A Book Review: Hope Prevails

I received this book in exchange for my honest review, all thoughts and opinions are genuine and mine alone

 

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If you have been following me for a little while now, then you know that I am very open about my struggle with depression and anxiety. Maternal Mental health, is something that I feel needs to be discussed and normalized, we are not alone.

So when I heard about the book Hope Prevails, I immediately wanted to read it. Hope Prevails is written by Michelle Bengsten, a board certified Neuropsychologist. She wrote Hope Prevails, as an outlet to share her journey through depression, and how she incorporated spiritual healing.

Dr. Bengston says, “We must recognize that we have cooperated with the enemy, listened to and agreed with his lies, and given in to his temptations. Then we must repent to God and, if necessary, to others. Repenting removes the enemy’s right to interfere with our lives. We must renounce and reject lies of the enemy and in their place receive God’s love, forgiveness, peace, and joy.” 

 

I really enjoyed reading this book. As a christian mom, the spiritual aspects were very comforting and insightful to me. One of the things I really liked about this book, was that the author incorporated music as well. At the end of each chapter, Dr. Bengsten, listed songs in a play list, that she felt help her as she was navigating the hard times. Some of the songs, I was familiar with or had heard before, but many were new to me.

It is also encouraged by the author, with the help of prompts, that you work through some of your thoughts and feelings. She has included what she calls a “Your Rx” at the end of each chapter, which includes questions for you to think about and write down your answers, if you feel so inclined. For me, journaling has been healing, and having those prompts to work through things, helped me to take a new perspective on some things I have been struggling with.

 

I have highlighted and bookmarked so much of this book, I know it is one that I will refer back to and read over and over, but I wanted to share a couple of excerpts with you, that really touched my heart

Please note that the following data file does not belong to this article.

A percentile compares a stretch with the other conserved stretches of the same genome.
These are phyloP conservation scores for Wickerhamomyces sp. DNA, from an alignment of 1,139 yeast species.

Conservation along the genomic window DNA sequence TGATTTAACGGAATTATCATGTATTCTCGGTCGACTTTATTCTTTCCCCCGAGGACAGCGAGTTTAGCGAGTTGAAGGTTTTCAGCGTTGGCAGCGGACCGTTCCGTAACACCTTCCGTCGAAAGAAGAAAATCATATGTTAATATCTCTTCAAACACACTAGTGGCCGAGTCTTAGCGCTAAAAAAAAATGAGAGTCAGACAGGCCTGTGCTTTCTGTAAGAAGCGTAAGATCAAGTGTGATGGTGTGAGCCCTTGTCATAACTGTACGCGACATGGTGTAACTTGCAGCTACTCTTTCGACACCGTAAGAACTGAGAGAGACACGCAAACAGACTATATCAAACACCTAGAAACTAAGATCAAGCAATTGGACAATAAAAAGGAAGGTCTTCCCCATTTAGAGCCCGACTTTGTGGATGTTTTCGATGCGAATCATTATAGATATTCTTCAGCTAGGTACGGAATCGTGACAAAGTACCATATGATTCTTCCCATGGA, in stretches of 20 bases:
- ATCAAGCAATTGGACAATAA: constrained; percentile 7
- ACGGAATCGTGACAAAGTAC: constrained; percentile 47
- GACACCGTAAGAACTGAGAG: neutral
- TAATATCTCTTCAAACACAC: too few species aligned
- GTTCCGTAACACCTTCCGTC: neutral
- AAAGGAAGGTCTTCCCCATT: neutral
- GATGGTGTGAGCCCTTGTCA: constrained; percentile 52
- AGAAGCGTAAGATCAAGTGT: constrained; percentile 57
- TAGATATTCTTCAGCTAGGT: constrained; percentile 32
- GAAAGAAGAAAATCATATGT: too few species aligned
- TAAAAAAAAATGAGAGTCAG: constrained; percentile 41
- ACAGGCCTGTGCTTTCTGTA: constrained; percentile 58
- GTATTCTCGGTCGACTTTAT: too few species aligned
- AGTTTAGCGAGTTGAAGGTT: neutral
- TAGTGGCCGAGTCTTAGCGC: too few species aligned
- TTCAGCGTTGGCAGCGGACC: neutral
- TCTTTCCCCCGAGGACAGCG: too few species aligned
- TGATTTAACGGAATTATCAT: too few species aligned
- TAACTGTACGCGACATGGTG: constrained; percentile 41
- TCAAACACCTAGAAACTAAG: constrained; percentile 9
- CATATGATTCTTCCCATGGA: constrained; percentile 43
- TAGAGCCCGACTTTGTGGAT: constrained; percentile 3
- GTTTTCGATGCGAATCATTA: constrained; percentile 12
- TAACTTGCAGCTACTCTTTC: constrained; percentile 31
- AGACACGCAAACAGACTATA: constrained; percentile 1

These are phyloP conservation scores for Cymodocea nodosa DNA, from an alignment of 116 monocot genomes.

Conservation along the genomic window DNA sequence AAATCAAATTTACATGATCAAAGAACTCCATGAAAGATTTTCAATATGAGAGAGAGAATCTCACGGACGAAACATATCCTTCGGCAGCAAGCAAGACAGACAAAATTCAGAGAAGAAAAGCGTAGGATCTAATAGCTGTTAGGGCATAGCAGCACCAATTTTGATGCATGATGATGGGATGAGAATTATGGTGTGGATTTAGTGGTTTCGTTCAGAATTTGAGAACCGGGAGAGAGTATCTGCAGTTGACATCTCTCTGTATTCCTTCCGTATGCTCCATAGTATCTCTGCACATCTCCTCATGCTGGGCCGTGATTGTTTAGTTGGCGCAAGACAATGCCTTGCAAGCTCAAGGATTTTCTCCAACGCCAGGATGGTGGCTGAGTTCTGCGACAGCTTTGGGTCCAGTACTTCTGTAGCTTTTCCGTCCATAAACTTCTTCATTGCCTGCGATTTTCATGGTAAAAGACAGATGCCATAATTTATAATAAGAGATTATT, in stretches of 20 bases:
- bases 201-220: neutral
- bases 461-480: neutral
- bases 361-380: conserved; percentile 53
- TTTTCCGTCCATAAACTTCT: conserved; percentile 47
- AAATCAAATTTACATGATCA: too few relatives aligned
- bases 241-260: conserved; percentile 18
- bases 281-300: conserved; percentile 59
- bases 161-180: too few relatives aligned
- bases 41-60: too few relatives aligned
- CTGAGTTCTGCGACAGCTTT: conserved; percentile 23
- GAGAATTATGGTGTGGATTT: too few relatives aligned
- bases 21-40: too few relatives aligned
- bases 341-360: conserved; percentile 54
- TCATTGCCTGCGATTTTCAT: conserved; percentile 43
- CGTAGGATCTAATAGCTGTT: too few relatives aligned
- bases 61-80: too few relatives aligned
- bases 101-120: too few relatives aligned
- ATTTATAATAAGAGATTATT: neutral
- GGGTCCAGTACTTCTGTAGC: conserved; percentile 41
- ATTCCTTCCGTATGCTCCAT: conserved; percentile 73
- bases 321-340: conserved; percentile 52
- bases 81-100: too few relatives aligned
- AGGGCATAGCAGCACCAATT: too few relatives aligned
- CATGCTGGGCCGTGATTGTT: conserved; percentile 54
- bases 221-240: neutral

This first one is regarding Shame…gosh, how I HATE shame. I hate it so, so much and I get so frustrated that we live in such a shame based society. It’s one of the biggest reasons that mental illness carries the stigma it does and why so many are afraid to reach out for help. As, a mother, I do my very best to parent with kindness and approval, and avoid shaming at all costs. My husband gets frustrated with me, because I’m always pointing out what I feel is Shaming Language, but I point it out to him to remind both of us. Dr. Bengsten writes this about shame;

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 The Enemy uses shame as a tool to keep us from going deeper into our relationship with others and God. For many of us shame causes us to hide behind a mask, hoping others will like the illusion of ourselves rather than reject the reality of our imperfection. Shame causes us to believe we cannot risk being our true selves around others for fear of rejection because of our mistakes….Secrets only hold their power while they are kept in the dark. In our shame, we believe the enemy’s lies, that “no one will understand” or “you’ll lose all your friends if they find out what you did.” Once those shameful situations are brought into the light, the enemy loses his negative hold over us and healing can begin.

Getting wrapped up into comparison, is something that I really struggle with. It is something that triggers my anxiety and I have a hard time not comparing my chapter 1 to another persons chapter 10. Dr. Bengsten has some really great perspective on comparison, she shares: